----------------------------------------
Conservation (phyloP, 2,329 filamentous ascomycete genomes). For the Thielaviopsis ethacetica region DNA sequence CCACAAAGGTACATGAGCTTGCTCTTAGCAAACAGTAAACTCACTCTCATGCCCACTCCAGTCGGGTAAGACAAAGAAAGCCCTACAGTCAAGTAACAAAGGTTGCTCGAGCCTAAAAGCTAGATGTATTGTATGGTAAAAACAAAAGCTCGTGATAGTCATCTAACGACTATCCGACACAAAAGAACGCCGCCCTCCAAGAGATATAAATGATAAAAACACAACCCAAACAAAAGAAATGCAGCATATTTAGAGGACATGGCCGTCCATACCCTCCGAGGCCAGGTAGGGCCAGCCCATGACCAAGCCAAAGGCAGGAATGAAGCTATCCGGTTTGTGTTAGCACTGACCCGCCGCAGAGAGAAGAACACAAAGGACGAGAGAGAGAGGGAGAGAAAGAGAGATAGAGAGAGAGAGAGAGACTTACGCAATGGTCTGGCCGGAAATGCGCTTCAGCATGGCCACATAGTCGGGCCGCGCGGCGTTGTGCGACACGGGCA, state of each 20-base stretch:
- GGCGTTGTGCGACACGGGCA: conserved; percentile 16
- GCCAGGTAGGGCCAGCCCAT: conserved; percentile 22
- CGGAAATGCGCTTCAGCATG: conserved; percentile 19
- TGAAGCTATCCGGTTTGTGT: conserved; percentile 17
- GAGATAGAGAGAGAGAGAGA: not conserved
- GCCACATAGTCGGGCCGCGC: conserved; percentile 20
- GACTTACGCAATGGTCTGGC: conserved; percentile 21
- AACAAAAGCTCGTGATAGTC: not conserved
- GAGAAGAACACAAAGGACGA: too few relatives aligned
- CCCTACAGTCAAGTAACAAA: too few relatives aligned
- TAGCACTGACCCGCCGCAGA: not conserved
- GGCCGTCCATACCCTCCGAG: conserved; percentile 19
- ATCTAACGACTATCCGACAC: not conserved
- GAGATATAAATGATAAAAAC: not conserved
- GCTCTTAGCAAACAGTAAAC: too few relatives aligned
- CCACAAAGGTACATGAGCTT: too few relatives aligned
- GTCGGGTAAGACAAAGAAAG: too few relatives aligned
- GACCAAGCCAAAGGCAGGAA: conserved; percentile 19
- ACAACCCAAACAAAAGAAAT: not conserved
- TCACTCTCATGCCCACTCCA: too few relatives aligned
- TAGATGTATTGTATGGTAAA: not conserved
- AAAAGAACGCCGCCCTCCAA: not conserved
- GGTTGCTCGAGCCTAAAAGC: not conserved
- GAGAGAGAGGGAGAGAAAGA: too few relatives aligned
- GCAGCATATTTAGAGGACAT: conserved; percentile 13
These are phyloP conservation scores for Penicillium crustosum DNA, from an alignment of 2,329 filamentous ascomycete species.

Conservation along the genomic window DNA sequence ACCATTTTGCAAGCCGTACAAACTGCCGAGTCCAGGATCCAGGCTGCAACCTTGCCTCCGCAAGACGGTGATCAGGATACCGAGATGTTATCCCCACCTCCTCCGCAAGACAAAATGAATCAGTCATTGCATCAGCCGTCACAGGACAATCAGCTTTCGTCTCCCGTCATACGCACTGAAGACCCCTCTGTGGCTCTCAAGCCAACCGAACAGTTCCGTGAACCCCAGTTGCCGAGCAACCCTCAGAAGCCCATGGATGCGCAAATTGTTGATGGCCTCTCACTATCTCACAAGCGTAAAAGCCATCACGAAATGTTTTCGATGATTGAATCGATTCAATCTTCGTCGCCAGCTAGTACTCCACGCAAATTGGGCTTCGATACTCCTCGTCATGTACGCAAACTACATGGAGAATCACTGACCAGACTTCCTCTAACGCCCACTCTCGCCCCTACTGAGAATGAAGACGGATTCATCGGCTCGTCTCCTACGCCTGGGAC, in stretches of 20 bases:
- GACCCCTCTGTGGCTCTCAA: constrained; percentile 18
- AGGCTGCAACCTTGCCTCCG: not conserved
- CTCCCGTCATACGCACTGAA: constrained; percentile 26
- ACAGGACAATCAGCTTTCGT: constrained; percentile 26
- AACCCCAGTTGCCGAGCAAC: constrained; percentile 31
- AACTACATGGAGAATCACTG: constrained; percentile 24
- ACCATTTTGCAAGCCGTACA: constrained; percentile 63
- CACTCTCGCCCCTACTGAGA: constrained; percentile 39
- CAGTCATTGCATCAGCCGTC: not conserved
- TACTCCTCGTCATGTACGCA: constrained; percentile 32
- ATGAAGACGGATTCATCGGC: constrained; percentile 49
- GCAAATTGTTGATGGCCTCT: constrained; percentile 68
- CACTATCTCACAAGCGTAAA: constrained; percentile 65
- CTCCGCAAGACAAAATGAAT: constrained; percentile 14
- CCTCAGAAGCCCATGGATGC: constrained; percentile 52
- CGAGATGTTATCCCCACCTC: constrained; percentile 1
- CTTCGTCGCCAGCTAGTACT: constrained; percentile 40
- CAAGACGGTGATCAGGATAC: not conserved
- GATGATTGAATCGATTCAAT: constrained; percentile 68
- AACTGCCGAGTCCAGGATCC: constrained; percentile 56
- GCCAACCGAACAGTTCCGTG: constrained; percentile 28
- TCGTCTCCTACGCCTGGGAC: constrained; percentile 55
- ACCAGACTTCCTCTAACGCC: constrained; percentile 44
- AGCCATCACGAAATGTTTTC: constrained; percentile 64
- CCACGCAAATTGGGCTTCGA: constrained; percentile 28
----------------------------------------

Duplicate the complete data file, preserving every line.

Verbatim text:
Conservation (phyloP, 2,329 filamentous ascomycete genomes). For the Thielaviopsis ethacetica region DNA sequence CCACAAAGGTACATGAGCTTGCTCTTAGCAAACAGTAAACTCACTCTCATGCCCACTCCAGTCGGGTAAGACAAAGAAAGCCCTACAGTCAAGTAACAAAGGTTGCTCGAGCCTAAAAGCTAGATGTATTGTATGGTAAAAACAAAAGCTCGTGATAGTCATCTAACGACTATCCGACACAAAAGAACGCCGCCCTCCAAGAGATATAAATGATAAAAACACAACCCAAACAAAAGAAATGCAGCATATTTAGAGGACATGGCCGTCCATACCCTCCGAGGCCAGGTAGGGCCAGCCCATGACCAAGCCAAAGGCAGGAATGAAGCTATCCGGTTTGTGTTAGCACTGACCCGCCGCAGAGAGAAGAACACAAAGGACGAGAGAGAGAGGGAGAGAAAGAGAGATAGAGAGAGAGAGAGAGACTTACGCAATGGTCTGGCCGGAAATGCGCTTCAGCATGGCCACATAGTCGGGCCGCGCGGCGTTGTGCGACACGGGCA, state of each 20-base stretch:
- GGCGTTGTGCGACACGGGCA: conserved; percentile 16
- GCCAGGTAGGGCCAGCCCAT: conserved; percentile 22
- CGGAAATGCGCTTCAGCATG: conserved; percentile 19
- TGAAGCTATCCGGTTTGTGT: conserved; percentile 17
- GAGATAGAGAGAGAGAGAGA: not conserved
- GCCACATAGTCGGGCCGCGC: conserved; percentile 20
- GACTTACGCAATGGTCTGGC: conserved; percentile 21
- AACAAAAGCTCGTGATAGTC: not conserved
- GAGAAGAACACAAAGGACGA: too few relatives aligned
- CCCTACAGTCAAGTAACAAA: too few relatives aligned
- TAGCACTGACCCGCCGCAGA: not conserved
- GGCCGTCCATACCCTCCGAG: conserved; percentile 19
- ATCTAACGACTATCCGACAC: not conserved
- GAGATATAAATGATAAAAAC: not conserved
- GCTCTTAGCAAACAGTAAAC: too few relatives aligned
- CCACAAAGGTACATGAGCTT: too few relatives aligned
- GTCGGGTAAGACAAAGAAAG: too few relatives aligned
- GACCAAGCCAAAGGCAGGAA: conserved; percentile 19
- ACAACCCAAACAAAAGAAAT: not conserved
- TCACTCTCATGCCCACTCCA: too few relatives aligned
- TAGATGTATTGTATGGTAAA: not conserved
- AAAAGAACGCCGCCCTCCAA: not conserved
- GGTTGCTCGAGCCTAAAAGC: not conserved
- GAGAGAGAGGGAGAGAAAGA: too few relatives aligned
- GCAGCATATTTAGAGGACAT: conserved; percentile 13
These are phyloP conservation scores for Penicillium crustosum DNA, from an alignment of 2,329 filamentous ascomycete species.

Conservation along the genomic window DNA sequence ACCATTTTGCAAGCCGTACAAACTGCCGAGTCCAGGATCCAGGCTGCAACCTTGCCTCCGCAAGACGGTGATCAGGATACCGAGATGTTATCCCCACCTCCTCCGCAAGACAAAATGAATCAGTCATTGCATCAGCCGTCACAGGACAATCAGCTTTCGTCTCCCGTCATACGCACTGAAGACCCCTCTGTGGCTCTCAAGCCAACCGAACAGTTCCGTGAACCCCAGTTGCCGAGCAACCCTCAGAAGCCCATGGATGCGCAAATTGTTGATGGCCTCTCACTATCTCACAAGCGTAAAAGCCATCACGAAATGTTTTCGATGATTGAATCGATTCAATCTTCGTCGCCAGCTAGTACTCCACGCAAATTGGGCTTCGATACTCCTCGTCATGTACGCAAACTACATGGAGAATCACTGACCAGACTTCCTCTAACGCCCACTCTCGCCCCTACTGAGAATGAAGACGGATTCATCGGCTCGTCTCCTACGCCTGGGAC, in stretches of 20 bases:
- GACCCCTCTGTGGCTCTCAA: constrained; percentile 18
- AGGCTGCAACCTTGCCTCCG: not conserved
- CTCCCGTCATACGCACTGAA: constrained; percentile 26
- ACAGGACAATCAGCTTTCGT: constrained; percentile 26
- AACCCCAGTTGCCGAGCAAC: constrained; percentile 31
- AACTACATGGAGAATCACTG: constrained; percentile 24
- ACCATTTTGCAAGCCGTACA: constrained; percentile 63
- CACTCTCGCCCCTACTGAGA: constrained; percentile 39
- CAGTCATTGCATCAGCCGTC: not conserved
- TACTCCTCGTCATGTACGCA: constrained; percentile 32
- ATGAAGACGGATTCATCGGC: constrained; percentile 49
- GCAAATTGTTGATGGCCTCT: constrained; percentile 68
- CACTATCTCACAAGCGTAAA: constrained; percentile 65
- CTCCGCAAGACAAAATGAAT: constrained; percentile 14
- CCTCAGAAGCCCATGGATGC: constrained; percentile 52
- CGAGATGTTATCCCCACCTC: constrained; percentile 1
- CTTCGTCGCCAGCTAGTACT: constrained; percentile 40
- CAAGACGGTGATCAGGATAC: not conserved
- GATGATTGAATCGATTCAAT: constrained; percentile 68
- AACTGCCGAGTCCAGGATCC: constrained; percentile 56
- GCCAACCGAACAGTTCCGTG: constrained; percentile 28
- TCGTCTCCTACGCCTGGGAC: constrained; percentile 55
- ACCAGACTTCCTCTAACGCC: constrained; percentile 44
- AGCCATCACGAAATGTTTTC: constrained; percentile 64
- CCACGCAAATTGGGCTTCGA: constrained; percentile 28